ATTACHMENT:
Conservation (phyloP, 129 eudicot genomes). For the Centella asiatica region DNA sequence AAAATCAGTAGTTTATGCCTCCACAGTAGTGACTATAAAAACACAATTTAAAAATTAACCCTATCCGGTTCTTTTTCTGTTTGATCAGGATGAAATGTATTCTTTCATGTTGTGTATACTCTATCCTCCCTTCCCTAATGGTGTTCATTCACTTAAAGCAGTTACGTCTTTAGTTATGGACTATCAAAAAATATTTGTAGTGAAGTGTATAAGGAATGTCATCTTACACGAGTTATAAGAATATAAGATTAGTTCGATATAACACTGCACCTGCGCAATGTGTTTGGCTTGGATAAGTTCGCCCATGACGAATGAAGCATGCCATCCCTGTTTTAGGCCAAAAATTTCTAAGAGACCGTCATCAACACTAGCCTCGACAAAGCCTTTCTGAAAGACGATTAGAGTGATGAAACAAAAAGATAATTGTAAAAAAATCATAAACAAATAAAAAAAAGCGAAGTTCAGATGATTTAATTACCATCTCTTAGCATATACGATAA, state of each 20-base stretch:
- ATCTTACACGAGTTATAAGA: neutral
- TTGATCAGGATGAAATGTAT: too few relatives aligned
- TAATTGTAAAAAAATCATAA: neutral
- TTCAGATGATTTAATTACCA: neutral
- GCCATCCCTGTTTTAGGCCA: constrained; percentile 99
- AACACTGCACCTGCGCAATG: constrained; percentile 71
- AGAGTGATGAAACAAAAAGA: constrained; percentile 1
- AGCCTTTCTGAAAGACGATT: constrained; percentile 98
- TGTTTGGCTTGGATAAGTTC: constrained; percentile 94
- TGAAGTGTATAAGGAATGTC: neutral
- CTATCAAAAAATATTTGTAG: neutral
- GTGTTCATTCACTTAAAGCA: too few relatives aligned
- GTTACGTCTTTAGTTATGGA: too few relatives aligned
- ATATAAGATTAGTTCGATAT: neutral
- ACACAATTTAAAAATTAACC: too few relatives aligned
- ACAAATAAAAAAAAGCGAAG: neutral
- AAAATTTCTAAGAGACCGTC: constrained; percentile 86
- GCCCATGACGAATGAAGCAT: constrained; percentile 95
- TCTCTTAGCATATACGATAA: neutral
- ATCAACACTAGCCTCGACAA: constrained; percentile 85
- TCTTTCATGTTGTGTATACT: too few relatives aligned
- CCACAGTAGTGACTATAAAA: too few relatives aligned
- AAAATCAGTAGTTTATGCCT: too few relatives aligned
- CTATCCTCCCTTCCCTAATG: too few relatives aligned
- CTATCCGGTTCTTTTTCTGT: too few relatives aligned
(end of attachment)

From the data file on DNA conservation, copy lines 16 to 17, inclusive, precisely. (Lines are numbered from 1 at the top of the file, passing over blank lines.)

- ACACAATTTAAAAATTAACC: too few relatives aligned
- ACAAATAAAAAAAAGCGAAG: neutral